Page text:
Role of State and Regulatory Instruments

  • Ashish Bharadwaj
Part of the SpringerBriefs in Economics book series (BRIEFSECONOMICS)


The aim of this chapter is to obtain present information about the environmental legislations and the overall development of standards and norms relevant to the transport industry in Germany, India, China, and Brazil. It is evident that Germany, as part of a bigger commitment by Europe, led the way in setting performance targets, imposing binding emission limits, and helping the industry adjust to all these changes. The other countries followed this path making necessary technical changes to the regulations to suit local needs. The implementation and adoption of new measures were done at different times in these countries. Even though India has had a structured vehicular pollution control plan since early 1990s, it was very slow in keeping pace with the changing environment and industrial development. China, on the other hand, joined the regulatory bandwagon very late but it took the right decisions within the last decade to catch up with others. The Brazilian case was slightly different from its counterparts. Brazil, like India, started early and, like China, decided to push its reform agenda in the right direction in the 1990s and early 2000s. However, Brazil failed to keep the momentum going because of which it now lags behind other countries in adopting stricter regulations.


  1. An, F., & Sauer, A. (2004). Comparison of passenger vehicle fuel economy and GHG emission standards around the world. World Resources Institute, December.Google Scholar
  2. Baumol, W. J., & Oates, W. E. (1971). The use of standards and prices for protection of the environment. Swedish Journal of Economics, 73(1), 42–54.Google Scholar
  3. CPCB. (2010). Status of the Vehicular Pollution Control Programme in India. Ministry of Environment & Forests, Government of India, New Delhi.Google Scholar
  4. Cropper, M., & Oates, W. (1992). Environmental economics: A survey. Journal of Economic Literature, 30(2), 675–740.Google Scholar
  5. EPB. (2002). Strengthening vehicle inspection and maintenance. Multi-sectoral Action Plan Group, Environmental Protection Bureau of Chongqing, July 2002, PR of China.Google Scholar
  6. Faiz, A., Weaver, C., & Walsh, M. (1996). Air Pollution from Motor Vehicles, Standards and Technologies for Controlling Emissions, Washington DC: The World Bank.Google Scholar
  7. IBAMA. (2011). Air Pollution Control Program by Motor Vehicles, Proconve and Promot. Environmental Collection 3rd edition, Guideline Series—Environmental Management No. 3, Ministry of Environment, Brasilia. Google Scholar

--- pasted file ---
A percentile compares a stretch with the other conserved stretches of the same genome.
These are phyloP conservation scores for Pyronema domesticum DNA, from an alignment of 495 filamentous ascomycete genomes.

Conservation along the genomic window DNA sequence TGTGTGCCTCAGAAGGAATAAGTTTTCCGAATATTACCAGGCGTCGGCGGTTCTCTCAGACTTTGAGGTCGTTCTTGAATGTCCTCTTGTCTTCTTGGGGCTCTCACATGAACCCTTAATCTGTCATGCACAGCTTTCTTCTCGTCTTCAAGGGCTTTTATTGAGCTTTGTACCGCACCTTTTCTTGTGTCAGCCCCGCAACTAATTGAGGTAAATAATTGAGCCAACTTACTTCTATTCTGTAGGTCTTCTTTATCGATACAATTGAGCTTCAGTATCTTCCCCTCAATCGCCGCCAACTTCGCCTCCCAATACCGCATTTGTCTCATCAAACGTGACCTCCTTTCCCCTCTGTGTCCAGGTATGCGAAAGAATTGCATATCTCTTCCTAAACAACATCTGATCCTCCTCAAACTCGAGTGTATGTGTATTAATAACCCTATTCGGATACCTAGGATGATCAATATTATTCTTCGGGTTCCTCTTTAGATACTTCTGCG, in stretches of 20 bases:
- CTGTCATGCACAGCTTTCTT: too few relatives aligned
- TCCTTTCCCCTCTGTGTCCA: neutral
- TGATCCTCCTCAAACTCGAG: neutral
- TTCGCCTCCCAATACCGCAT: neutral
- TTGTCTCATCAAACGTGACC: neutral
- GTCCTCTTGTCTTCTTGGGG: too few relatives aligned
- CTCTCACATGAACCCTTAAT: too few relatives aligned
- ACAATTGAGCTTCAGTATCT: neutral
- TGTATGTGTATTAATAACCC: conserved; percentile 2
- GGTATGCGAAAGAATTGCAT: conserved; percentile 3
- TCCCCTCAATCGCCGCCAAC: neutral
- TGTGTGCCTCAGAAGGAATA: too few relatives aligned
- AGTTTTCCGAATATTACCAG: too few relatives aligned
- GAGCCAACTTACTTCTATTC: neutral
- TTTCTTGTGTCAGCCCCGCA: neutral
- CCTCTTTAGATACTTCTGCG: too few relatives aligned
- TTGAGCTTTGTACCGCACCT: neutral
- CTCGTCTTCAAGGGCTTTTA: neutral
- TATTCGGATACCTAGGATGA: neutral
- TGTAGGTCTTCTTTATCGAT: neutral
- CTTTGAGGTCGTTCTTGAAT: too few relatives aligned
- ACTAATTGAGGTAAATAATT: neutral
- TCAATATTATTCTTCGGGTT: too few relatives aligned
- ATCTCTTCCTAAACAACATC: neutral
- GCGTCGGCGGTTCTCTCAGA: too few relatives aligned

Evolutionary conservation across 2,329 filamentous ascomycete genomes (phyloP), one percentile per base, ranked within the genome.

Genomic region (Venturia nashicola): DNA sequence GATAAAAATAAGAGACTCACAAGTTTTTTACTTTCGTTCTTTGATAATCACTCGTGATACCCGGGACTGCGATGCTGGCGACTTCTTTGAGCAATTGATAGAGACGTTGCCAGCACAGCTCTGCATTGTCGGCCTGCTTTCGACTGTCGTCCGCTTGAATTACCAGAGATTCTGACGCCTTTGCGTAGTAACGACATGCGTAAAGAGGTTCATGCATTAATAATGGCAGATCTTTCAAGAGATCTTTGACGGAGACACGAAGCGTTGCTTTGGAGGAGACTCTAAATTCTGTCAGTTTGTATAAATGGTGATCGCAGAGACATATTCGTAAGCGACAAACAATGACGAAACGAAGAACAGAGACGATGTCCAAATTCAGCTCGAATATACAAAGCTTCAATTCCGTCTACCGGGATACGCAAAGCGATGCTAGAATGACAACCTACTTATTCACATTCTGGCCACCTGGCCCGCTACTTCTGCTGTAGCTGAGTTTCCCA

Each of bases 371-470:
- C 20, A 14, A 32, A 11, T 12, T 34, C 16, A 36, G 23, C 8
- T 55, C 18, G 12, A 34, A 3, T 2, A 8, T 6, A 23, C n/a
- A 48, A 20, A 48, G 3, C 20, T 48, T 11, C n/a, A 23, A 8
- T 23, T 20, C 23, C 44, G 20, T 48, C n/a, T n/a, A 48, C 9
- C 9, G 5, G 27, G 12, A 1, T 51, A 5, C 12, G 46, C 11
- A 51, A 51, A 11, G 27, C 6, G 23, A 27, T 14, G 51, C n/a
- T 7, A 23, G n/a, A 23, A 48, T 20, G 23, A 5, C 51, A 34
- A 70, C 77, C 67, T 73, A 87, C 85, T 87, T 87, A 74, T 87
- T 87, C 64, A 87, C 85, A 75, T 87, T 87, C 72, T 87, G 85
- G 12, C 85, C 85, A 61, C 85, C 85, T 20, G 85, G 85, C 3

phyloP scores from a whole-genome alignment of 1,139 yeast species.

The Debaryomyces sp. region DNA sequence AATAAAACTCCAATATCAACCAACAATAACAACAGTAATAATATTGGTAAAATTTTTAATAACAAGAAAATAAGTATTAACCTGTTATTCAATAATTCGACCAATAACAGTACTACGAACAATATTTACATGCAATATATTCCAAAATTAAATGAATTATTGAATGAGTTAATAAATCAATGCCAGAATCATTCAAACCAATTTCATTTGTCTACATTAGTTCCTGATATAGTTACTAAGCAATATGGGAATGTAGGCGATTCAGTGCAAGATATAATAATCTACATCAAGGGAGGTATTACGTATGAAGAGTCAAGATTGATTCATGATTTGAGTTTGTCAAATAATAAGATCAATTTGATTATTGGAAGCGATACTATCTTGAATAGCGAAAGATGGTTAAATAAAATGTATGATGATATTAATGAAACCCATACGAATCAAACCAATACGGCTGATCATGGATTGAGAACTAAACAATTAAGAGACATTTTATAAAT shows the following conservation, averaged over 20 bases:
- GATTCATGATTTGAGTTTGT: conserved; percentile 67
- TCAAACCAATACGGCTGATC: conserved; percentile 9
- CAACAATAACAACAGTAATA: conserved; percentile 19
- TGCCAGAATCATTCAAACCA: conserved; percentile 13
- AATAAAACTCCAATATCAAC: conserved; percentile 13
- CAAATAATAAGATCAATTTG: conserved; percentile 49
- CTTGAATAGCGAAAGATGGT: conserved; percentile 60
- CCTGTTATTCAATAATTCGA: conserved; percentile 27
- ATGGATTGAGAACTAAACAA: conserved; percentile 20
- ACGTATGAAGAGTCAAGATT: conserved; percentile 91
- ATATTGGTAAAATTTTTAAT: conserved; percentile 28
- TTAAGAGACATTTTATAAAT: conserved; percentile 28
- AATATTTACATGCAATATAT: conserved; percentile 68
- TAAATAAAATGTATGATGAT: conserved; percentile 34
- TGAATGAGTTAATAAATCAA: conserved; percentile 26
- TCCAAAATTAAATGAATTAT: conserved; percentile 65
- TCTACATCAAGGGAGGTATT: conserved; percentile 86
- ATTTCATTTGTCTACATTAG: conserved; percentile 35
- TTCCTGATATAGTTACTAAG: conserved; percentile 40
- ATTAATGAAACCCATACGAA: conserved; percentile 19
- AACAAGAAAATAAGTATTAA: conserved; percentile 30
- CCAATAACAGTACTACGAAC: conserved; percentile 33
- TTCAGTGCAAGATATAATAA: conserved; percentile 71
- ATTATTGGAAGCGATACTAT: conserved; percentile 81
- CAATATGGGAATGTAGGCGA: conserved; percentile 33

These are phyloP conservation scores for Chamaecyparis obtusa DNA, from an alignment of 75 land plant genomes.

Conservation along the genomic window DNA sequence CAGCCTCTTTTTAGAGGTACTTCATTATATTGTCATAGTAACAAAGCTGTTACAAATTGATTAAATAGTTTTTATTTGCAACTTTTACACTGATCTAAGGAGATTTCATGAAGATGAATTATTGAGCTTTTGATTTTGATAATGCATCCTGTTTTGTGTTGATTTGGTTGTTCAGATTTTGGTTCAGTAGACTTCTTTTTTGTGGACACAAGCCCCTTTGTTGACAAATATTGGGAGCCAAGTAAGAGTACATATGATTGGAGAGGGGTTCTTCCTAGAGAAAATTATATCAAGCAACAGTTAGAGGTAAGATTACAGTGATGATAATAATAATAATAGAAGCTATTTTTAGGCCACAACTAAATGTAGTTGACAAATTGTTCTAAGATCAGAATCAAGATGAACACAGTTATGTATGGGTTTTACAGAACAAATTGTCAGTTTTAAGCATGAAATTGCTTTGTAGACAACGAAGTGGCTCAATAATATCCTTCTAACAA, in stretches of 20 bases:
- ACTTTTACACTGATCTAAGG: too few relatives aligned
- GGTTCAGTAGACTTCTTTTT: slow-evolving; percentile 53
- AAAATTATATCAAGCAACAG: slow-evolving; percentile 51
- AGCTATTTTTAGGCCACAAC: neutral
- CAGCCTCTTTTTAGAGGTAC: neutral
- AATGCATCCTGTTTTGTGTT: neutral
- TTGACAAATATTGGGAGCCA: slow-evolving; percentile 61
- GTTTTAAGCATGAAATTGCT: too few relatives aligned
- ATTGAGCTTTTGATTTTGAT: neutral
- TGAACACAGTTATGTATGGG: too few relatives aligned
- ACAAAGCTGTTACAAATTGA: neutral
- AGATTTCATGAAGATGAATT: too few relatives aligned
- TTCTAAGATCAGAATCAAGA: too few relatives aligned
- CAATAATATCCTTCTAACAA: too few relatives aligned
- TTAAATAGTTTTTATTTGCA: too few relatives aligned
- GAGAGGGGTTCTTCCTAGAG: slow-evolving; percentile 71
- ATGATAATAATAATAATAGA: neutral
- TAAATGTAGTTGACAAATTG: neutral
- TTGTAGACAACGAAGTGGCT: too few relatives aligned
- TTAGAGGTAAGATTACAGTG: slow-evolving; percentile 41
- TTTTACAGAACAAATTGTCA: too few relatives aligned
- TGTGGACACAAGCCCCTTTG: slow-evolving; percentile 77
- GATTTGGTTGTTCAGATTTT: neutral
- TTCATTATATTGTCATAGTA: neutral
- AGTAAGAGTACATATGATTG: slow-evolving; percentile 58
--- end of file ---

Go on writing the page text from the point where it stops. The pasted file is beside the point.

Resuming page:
8. Jaffe, A., Newell, R., & Stavins, R. (2005). A tale of two market failures: Technology and environmental policy. Ecological Economics, 54, 164–174.Google Scholar
  9. Kathuria, V. (2002). Vehicular Pollution Control in Delhi, India. Transportation Research, Part D, 7(5): 373–87.Google Scholar
  10. Kolstad, C. D., Ulen, T. S., & Johnson, G. V. (1990). Ex post liability for Harm vs. ex ante safety regulation: Substitutes or complements? American Economic Review, 80, 888–901.Google Scholar
  11. MEP. (2010). China Vehicle Emission Control Annual Report 2010, Ministry of Environmental Protection of the Peoples Republic of China, Beijing.Google Scholar
  12. MoEF. (2010). India: Greenhouse Gas Emissions 2007. INCCA Indian Network for Climate Change Assessment, MoEF, Government of India.Google Scholar
  13. Nelissen, D., & Requate T. (2004). Pollution-reducing and resource-saving technological progress. Christian-Albrechts-Universitat Kiel, Working Paper No. 2004-07.Google Scholar
  14. OECD. (1997). Evaluating economic instruments for environmental policy. Paris: OECD.Google Scholar
  15. Pandey, K., David, W., Ostro,B., Deichmann, U.,Hamilton,L., & Bolt, K. (2006). Ambient Particulate Matter Concentrations in Residential and Pollution Hotspot Areas of World Cities: New Estimates Based on the Global Model of Ambient Particulates (GMAPS), Development Research Group and Environment Department, Washington D.C: World BankGoogle Scholar
  16. Schmitz, P. W. (2000). On the joint use of liability and safety regulation. International Review of Law and Economics, 20(3), 371–382.CrossRefGoogle Scholar
  17. Shavell, S. (1984). A model of the optimal use of liability and safety regulation. Rand Journal of Economics, 15, 271–280.Google Scholar
  18. UNESCAP. (2011). Review of developments in transport in Asia and the Pacific transport division of ESCAP. Thailand: United Nations.Google Scholar

Copyright information

© The Author(s) 2018

Authors and Affiliations

  1. 1.Jindal Global Law SchoolO.P. Jindal Global UniversitySonipatIndia

Personalised recommendations